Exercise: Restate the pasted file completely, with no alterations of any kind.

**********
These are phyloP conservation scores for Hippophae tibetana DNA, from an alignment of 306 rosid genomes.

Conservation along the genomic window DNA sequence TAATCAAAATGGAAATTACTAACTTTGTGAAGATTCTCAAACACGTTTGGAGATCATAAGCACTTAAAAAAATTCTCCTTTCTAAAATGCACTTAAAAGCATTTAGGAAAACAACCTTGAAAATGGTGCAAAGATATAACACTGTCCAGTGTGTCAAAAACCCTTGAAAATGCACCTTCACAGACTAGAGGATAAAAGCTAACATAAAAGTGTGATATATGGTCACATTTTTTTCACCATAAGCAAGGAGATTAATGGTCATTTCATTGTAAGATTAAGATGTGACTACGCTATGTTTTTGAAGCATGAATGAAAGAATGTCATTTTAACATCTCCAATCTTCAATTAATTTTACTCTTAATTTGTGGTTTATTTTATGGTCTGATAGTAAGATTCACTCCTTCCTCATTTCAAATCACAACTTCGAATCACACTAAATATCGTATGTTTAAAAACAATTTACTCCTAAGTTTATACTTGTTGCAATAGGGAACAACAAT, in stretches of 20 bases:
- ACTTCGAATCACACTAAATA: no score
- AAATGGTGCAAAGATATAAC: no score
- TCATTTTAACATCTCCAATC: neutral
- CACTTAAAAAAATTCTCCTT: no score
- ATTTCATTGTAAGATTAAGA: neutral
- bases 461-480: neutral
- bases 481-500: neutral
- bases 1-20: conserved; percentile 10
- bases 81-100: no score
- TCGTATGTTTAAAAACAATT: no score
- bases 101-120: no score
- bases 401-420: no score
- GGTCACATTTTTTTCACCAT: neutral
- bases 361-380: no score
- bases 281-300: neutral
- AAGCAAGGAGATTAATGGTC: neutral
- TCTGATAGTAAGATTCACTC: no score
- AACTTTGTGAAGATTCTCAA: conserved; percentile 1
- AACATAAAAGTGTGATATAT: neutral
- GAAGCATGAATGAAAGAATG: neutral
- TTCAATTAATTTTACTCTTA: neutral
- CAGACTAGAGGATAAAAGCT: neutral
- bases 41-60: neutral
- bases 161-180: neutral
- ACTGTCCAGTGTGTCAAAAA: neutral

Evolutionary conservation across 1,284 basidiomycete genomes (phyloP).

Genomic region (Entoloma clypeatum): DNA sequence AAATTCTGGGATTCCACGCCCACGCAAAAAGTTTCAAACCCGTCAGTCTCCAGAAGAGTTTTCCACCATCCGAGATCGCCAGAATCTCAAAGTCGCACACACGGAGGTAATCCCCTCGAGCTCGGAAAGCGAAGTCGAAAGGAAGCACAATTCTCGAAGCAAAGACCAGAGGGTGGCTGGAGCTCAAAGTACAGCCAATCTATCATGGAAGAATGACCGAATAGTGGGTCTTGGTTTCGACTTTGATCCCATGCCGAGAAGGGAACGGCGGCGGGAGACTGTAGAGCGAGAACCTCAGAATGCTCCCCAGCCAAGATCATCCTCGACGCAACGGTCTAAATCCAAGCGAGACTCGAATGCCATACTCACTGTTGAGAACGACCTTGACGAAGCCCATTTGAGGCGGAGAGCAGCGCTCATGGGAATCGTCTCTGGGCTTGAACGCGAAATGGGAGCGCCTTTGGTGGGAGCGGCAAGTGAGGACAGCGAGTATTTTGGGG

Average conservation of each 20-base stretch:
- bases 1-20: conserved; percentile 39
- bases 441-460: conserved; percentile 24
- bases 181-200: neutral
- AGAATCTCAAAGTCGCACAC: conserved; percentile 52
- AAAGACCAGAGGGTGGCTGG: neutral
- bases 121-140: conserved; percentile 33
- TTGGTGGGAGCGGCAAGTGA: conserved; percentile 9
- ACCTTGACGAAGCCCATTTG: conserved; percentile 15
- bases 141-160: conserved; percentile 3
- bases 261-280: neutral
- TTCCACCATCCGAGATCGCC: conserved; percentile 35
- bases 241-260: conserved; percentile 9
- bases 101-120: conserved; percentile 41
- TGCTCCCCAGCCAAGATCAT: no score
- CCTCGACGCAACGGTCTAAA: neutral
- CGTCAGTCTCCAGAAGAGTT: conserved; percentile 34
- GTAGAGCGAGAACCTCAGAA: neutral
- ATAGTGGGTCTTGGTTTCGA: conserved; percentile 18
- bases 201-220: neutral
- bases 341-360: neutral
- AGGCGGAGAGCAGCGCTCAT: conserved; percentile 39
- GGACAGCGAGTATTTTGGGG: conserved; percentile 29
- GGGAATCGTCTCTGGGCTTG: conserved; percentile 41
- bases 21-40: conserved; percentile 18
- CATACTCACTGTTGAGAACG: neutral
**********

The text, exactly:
These are phyloP conservation scores for Hippophae tibetana DNA, from an alignment of 306 rosid genomes.

Conservation along the genomic window DNA sequence TAATCAAAATGGAAATTACTAACTTTGTGAAGATTCTCAAACACGTTTGGAGATCATAAGCACTTAAAAAAATTCTCCTTTCTAAAATGCACTTAAAAGCATTTAGGAAAACAACCTTGAAAATGGTGCAAAGATATAACACTGTCCAGTGTGTCAAAAACCCTTGAAAATGCACCTTCACAGACTAGAGGATAAAAGCTAACATAAAAGTGTGATATATGGTCACATTTTTTTCACCATAAGCAAGGAGATTAATGGTCATTTCATTGTAAGATTAAGATGTGACTACGCTATGTTTTTGAAGCATGAATGAAAGAATGTCATTTTAACATCTCCAATCTTCAATTAATTTTACTCTTAATTTGTGGTTTATTTTATGGTCTGATAGTAAGATTCACTCCTTCCTCATTTCAAATCACAACTTCGAATCACACTAAATATCGTATGTTTAAAAACAATTTACTCCTAAGTTTATACTTGTTGCAATAGGGAACAACAAT, in stretches of 20 bases:
- ACTTCGAATCACACTAAATA: no score
- AAATGGTGCAAAGATATAAC: no score
- TCATTTTAACATCTCCAATC: neutral
- CACTTAAAAAAATTCTCCTT: no score
- ATTTCATTGTAAGATTAAGA: neutral
- bases 461-480: neutral
- bases 481-500: neutral
- bases 1-20: conserved; percentile 10
- bases 81-100: no score
- TCGTATGTTTAAAAACAATT: no score
- bases 101-120: no score
- bases 401-420: no score
- GGTCACATTTTTTTCACCAT: neutral
- bases 361-380: no score
- bases 281-300: neutral
- AAGCAAGGAGATTAATGGTC: neutral
- TCTGATAGTAAGATTCACTC: no score
- AACTTTGTGAAGATTCTCAA: conserved; percentile 1
- AACATAAAAGTGTGATATAT: neutral
- GAAGCATGAATGAAAGAATG: neutral
- TTCAATTAATTTTACTCTTA: neutral
- CAGACTAGAGGATAAAAGCT: neutral
- bases 41-60: neutral
- bases 161-180: neutral
- ACTGTCCAGTGTGTCAAAAA: neutral

Evolutionary conservation across 1,284 basidiomycete genomes (phyloP).

Genomic region (Entoloma clypeatum): DNA sequence AAATTCTGGGATTCCACGCCCACGCAAAAAGTTTCAAACCCGTCAGTCTCCAGAAGAGTTTTCCACCATCCGAGATCGCCAGAATCTCAAAGTCGCACACACGGAGGTAATCCCCTCGAGCTCGGAAAGCGAAGTCGAAAGGAAGCACAATTCTCGAAGCAAAGACCAGAGGGTGGCTGGAGCTCAAAGTACAGCCAATCTATCATGGAAGAATGACCGAATAGTGGGTCTTGGTTTCGACTTTGATCCCATGCCGAGAAGGGAACGGCGGCGGGAGACTGTAGAGCGAGAACCTCAGAATGCTCCCCAGCCAAGATCATCCTCGACGCAACGGTCTAAATCCAAGCGAGACTCGAATGCCATACTCACTGTTGAGAACGACCTTGACGAAGCCCATTTGAGGCGGAGAGCAGCGCTCATGGGAATCGTCTCTGGGCTTGAACGCGAAATGGGAGCGCCTTTGGTGGGAGCGGCAAGTGAGGACAGCGAGTATTTTGGGG

Average conservation of each 20-base stretch:
- bases 1-20: conserved; percentile 39
- bases 441-460: conserved; percentile 24
- bases 181-200: neutral
- AGAATCTCAAAGTCGCACAC: conserved; percentile 52
- AAAGACCAGAGGGTGGCTGG: neutral
- bases 121-140: conserved; percentile 33
- TTGGTGGGAGCGGCAAGTGA: conserved; percentile 9
- ACCTTGACGAAGCCCATTTG: conserved; percentile 15
- bases 141-160: conserved; percentile 3
- bases 261-280: neutral
- TTCCACCATCCGAGATCGCC: conserved; percentile 35
- bases 241-260: conserved; percentile 9
- bases 101-120: conserved; percentile 41
- TGCTCCCCAGCCAAGATCAT: no score
- CCTCGACGCAACGGTCTAAA: neutral
- CGTCAGTCTCCAGAAGAGTT: conserved; percentile 34
- GTAGAGCGAGAACCTCAGAA: neutral
- ATAGTGGGTCTTGGTTTCGA: conserved; percentile 18
- bases 201-220: neutral
- bases 341-360: neutral
- AGGCGGAGAGCAGCGCTCAT: conserved; percentile 39
- GGACAGCGAGTATTTTGGGG: conserved; percentile 29
- GGGAATCGTCTCTGGGCTTG: conserved; percentile 41
- bases 21-40: conserved; percentile 18
- CATACTCACTGTTGAGAACG: neutral